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Ringa High School Stranded After Dormitory Was Burnt Down As Parents Feud Over Probe Into 4 School Fires At Sigalame Boys




Ringa High School Stranded After Dormitory Was Burnt Down As Parents Feud Over Probe Into 4 School Fires At Sigalame Boys

After their dormitory was burned down, more than 300 students at Ringa Boys High School in Homa Bay are concerned about sleeping outside in the cold. The dormitory, which housed 307 students, was demolished at dawn on Wednesday.

The majority of the students are candidates for the Kenya Certificate of Secondary Education. Nothing was salvaged from the dorm, according to the principal, Austin Muma. Muma stated that the fire started while the students were in class.

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"The students were in class when they realised that fire had broken ouL They did not salvage any-thing since by the time they arrived at the scene, the dormitory was engulfed in flames," Muma said. 

The cause of the fire is yet to be determined. The principal appealed to well-wishers to provide humanitarian aid to his students.

 "I still don't know where the students will sleep because the dormitory is no longer habitable," he said. On Wednesday, the incident disrupted learning at the school.

Moses Lilan, Homa Bay County Commissioner, confirmed that no one was killed in the incident. Lilan stated that they were organizing an emergency response to ensure that the students were accommodated. The chief of police stated that an investigation into the incident had been launched.




Calls for sobriety as parents feud over probe into four school fires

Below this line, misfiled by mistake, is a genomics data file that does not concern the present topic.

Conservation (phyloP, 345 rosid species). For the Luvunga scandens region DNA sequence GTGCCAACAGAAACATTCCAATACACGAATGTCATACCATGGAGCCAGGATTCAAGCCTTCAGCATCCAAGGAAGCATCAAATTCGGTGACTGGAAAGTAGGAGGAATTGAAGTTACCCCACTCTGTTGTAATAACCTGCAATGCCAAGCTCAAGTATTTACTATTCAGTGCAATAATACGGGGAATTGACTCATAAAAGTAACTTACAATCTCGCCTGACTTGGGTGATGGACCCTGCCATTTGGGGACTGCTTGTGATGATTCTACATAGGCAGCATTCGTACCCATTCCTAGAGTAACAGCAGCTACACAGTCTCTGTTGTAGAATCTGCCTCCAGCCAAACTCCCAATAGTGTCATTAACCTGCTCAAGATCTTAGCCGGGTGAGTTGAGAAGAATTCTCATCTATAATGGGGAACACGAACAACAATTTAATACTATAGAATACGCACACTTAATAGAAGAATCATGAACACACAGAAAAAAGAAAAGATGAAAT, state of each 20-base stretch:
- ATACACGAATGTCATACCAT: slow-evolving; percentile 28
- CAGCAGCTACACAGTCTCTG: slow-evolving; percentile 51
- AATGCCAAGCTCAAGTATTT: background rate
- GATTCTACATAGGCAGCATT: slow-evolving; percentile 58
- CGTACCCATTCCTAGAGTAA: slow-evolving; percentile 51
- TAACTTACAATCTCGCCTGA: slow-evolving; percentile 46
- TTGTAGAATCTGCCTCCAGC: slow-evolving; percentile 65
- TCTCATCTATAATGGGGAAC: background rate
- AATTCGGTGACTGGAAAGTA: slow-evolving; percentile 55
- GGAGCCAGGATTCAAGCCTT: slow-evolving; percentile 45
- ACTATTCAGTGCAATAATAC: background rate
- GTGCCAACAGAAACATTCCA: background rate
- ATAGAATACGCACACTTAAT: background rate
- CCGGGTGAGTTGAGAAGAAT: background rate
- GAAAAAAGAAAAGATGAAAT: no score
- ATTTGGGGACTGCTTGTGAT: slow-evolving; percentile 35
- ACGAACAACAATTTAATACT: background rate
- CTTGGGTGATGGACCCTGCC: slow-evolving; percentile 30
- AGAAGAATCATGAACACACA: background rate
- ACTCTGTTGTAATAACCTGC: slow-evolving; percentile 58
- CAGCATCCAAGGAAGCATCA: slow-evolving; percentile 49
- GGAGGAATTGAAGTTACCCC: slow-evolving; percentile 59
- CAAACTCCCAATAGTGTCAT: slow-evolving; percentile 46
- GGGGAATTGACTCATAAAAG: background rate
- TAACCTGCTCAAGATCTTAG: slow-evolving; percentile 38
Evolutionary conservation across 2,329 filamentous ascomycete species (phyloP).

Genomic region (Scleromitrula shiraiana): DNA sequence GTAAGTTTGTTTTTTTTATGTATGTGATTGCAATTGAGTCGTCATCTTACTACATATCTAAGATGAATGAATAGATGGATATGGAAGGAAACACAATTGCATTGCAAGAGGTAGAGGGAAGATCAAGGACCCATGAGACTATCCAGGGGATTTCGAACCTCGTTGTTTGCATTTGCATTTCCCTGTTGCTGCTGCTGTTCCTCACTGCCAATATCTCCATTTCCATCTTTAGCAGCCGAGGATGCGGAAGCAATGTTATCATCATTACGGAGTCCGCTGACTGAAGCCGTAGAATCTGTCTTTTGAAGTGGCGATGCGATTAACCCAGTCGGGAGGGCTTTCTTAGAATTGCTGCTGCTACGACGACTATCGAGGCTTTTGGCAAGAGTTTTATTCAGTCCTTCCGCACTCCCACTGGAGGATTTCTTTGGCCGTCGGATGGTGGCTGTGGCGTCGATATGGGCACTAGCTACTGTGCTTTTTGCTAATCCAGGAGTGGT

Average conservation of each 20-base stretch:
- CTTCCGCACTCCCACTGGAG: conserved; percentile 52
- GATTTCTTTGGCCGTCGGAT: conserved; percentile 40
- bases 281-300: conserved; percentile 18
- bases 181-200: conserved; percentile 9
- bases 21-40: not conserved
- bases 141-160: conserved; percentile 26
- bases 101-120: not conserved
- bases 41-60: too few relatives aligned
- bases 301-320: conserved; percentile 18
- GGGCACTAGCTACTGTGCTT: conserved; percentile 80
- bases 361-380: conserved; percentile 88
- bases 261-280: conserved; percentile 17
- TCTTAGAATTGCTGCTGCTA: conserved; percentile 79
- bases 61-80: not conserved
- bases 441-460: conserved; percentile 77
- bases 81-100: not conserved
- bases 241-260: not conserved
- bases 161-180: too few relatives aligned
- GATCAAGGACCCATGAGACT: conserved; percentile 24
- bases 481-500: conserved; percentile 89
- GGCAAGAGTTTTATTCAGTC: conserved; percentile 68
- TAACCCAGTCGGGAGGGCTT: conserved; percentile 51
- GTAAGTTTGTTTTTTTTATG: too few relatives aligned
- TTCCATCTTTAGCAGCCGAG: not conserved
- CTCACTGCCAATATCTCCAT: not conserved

Police in Busia County have denied claims that they are delaying investigations into the cause of frequent fires at Sigalame Boys High School. In the last 54 days, there have been four fires at the school.

The Busia County Education Committee stated that investigating officers had not presented a single report following the razing of four dormitories and the loss of property worth Sh6 million.

Vice-chairman of the Committee, George Obwogo, said it was a travesty of the highest order that the fourth dormitory had been burned down while no one had been arrested, no police report had been issued, and no assurance had been given that the children were safe.




He stated that the investigational stalemate could be artificial or real, raising the question of whether someone is influencing the inquest to the detriment of learners and their parents while nothing tangible is done.

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The fire at Ndenda House on Monday at 8 p.m. followed those at Lenana House on August 25 and Haile Salasie on August 10. On July 26, the Kilimo Dormitory was the first to be demolished.

The parents' association is concerned that this will have an impact on the school's performance, which had a C (plus) of 6.7 in the KCSE last year. Busia County Police Commander John Nyoike stated that his officers were hard at work away from the public eye. He demanded sobriety.




The school has invited independent investigators, who have linked the fires to supply cartels that lost lucrative tenders. The investigators shared their findings, which were to be presented to the school's management board this week.

"The school has a population of 1,780 boys who consume at least 60 bags of maize and beans every week. There are also tenders on re-pairs. The fires start and end at that they have nothing to do with indis-cipline among students," Maseno University lecturer Os-borne Mabalu, who chairs the independent investigations team, said. 

The administration changed as a result of nepotism and a review of the supplier list. The rival suppliers may be fighting through fires. Little efforts have been done; an accounts clerk, a bursar, caterers, and a storekeeper have all been placed on unpaid leave. In addition, four teachers have been transferred.




Peter Auma, who left Onliko Boys' in Kisumu to replace Joseph Were last year, is the school's principal. Mr Were had spent twelve years at the Funyula Constituency Institution, which was founded in 1965. Regional Education Director Stephen Barongo has urged stakeholders to give investigators adequate time.

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